A South African animal rights group is seeking a court order banning a Kuwaiti firm from shipping tens of thousands of sheep across the equator to the Middle East during summer months in conditions it called “extreme cruelty”.
The case is the latest attempt by South Africa’s National Council of Societies for the Prevention of Cruelty to Animals (NSPCA) to block such sheep exports, and it is pressing the government to introduce new regulations on how live animals are transported.
On Thursday, the NSPCA asked Grahamstown High Court in the Eastern Cape for an interim court interdict preventing a ship belonging to Kuwaiti livestock exporter Al Mawashi from sailing out of South Africa’s East London port with about 70,000 sheep.
Those (sheep) that survive death suffer a great deal over the two to three-week ordeal.
South Africa’s National Council of Societies for the Prevention of Cruelty to Animals (NSPCA)
In court papers seen by Reuters news agency, the NSPCA said it has been looking into Al Mawashi and its parent company, Livestock Transport and Trading Company (LTTC), since late last year.
The NSPCA said cramped spaces and extreme heat during these voyages could lead to some animals being “cooked alive” as temperatures as high as 60 degrees Celsius (140 degrees Fahrenheit) have been recorded on board livestock ships in the Gulf.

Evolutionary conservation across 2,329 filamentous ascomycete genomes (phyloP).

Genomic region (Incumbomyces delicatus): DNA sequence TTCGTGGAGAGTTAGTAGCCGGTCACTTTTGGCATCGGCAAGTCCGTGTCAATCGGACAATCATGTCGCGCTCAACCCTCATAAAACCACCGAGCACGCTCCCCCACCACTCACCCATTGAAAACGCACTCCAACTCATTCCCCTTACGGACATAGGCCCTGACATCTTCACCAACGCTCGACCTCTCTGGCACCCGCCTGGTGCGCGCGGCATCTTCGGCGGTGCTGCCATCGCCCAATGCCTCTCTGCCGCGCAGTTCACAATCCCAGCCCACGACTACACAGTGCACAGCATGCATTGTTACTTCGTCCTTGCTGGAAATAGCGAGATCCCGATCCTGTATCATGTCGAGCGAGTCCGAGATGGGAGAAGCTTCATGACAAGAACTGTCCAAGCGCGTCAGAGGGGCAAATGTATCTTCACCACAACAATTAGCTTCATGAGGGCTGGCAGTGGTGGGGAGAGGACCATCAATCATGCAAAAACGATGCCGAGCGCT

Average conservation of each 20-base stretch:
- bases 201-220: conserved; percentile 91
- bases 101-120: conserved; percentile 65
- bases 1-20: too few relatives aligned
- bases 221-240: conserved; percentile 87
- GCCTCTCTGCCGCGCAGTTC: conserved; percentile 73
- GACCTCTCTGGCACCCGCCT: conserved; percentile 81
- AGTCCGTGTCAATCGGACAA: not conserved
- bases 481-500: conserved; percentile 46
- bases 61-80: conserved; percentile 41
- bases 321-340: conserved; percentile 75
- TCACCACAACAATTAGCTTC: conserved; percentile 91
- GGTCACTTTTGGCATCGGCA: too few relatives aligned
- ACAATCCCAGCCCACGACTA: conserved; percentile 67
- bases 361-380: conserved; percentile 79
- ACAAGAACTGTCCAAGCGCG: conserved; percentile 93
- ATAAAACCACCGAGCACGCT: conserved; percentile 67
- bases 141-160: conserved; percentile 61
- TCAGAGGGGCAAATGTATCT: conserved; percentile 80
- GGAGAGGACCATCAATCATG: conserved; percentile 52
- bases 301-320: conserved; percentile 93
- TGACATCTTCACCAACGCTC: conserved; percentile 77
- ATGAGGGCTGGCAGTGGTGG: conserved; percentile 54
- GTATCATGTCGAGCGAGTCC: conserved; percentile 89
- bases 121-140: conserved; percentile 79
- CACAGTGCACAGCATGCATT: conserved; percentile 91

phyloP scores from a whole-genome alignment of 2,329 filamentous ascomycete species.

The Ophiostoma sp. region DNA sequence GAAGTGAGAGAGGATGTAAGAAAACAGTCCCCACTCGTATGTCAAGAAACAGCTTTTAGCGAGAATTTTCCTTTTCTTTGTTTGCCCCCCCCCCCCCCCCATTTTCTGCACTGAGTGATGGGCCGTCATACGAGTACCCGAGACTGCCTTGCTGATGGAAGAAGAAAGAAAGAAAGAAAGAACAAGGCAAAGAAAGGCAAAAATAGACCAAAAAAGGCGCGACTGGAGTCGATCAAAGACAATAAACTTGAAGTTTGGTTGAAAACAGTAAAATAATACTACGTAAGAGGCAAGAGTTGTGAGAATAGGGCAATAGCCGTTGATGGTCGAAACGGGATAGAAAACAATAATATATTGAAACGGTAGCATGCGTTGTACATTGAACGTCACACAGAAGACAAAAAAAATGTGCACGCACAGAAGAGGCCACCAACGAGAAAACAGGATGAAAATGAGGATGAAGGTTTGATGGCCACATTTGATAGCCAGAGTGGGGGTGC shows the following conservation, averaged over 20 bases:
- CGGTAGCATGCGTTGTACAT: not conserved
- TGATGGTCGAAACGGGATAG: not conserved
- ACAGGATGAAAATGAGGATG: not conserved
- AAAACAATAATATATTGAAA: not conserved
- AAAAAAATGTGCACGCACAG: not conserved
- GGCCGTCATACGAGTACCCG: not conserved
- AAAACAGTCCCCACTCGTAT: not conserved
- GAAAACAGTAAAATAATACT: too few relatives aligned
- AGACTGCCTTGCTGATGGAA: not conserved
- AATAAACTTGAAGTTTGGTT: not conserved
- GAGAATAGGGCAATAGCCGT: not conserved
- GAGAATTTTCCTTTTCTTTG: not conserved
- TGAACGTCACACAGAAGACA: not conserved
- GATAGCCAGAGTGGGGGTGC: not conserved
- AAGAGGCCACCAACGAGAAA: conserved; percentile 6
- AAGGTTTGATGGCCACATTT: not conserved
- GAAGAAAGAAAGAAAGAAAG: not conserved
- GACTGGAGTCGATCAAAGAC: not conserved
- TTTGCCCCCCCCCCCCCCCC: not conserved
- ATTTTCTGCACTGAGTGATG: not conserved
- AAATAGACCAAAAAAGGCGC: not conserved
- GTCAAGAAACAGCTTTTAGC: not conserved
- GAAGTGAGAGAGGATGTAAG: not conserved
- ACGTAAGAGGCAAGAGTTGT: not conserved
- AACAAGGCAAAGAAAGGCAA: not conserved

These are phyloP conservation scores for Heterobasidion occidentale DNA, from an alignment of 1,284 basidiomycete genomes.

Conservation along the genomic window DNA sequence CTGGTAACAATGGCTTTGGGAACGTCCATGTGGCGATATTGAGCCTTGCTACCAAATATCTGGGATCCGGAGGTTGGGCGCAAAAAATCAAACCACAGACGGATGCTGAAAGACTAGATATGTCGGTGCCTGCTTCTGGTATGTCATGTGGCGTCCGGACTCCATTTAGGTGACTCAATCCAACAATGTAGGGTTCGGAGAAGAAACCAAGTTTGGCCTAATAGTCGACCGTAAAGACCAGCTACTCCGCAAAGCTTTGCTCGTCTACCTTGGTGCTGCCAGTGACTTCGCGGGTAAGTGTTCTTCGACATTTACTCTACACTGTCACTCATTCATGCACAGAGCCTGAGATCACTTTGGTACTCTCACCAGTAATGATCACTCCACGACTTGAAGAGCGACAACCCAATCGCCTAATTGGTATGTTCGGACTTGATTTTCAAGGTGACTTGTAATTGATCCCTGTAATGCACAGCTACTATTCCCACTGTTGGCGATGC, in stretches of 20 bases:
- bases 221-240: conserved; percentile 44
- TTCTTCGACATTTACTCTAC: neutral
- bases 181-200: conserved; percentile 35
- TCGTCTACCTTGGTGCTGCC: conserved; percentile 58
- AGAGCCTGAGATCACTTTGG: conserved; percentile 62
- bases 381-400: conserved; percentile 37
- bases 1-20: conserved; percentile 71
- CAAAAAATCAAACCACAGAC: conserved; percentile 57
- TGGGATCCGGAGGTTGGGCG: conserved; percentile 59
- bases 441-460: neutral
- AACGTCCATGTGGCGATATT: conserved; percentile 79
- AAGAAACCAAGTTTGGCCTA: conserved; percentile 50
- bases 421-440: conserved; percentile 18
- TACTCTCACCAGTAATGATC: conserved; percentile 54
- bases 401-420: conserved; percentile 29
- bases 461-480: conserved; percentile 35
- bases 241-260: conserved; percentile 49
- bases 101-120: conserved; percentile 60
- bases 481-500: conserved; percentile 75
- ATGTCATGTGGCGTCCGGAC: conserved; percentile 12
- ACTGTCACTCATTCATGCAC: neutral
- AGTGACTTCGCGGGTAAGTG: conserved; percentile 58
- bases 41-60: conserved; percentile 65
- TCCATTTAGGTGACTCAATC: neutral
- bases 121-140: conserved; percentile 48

“Those (sheep) that survive death suffer a great deal over the two to three-week ordeal,” said the NSPCA.
“The plight that these sheep have to endure – anywhere between 40,000 to 80,000 per shipment at a time – is horrific,” the NSPCA added in its court submission.
Al Mawashi, which has local offices in East London, sailed its first shipload of sheep from South Africa to Kuwait in October followed by a second cargo in March.
The plight that these sheep have to endure – anywhere between 40,000 to 80,000 per shipment at a time – is horrific.
NSPCA added in its court submission
The company had to seek new livestock suppliers after Australia in 2018 banned the export of live sheep to the Middle East during the Northern Hemisphere’s summer months.
Al Mawashi denied all cruelty allegations and said its ship, MV Al Messilah, was modified earlier this year with a new ventilation system that would help eliminate “heat stress” and ensure there was no cruelty to animals.
Al Mawashi said there were fundamental problems with the evidence relied on by the NSPCA and said the rights group had not inspected its ship in July 2020 when given an opportunity to do so.
South Africa’s Red Meat Industry Forum (RMIF) chairman Tim Davidson said, “if standards are set by the Department of Agriculture the current problem with the shipment of sheep on the Al Messilah would be resolved,” adding the group was “totally opposed” to any form of animal cruelty.
Reuters news agency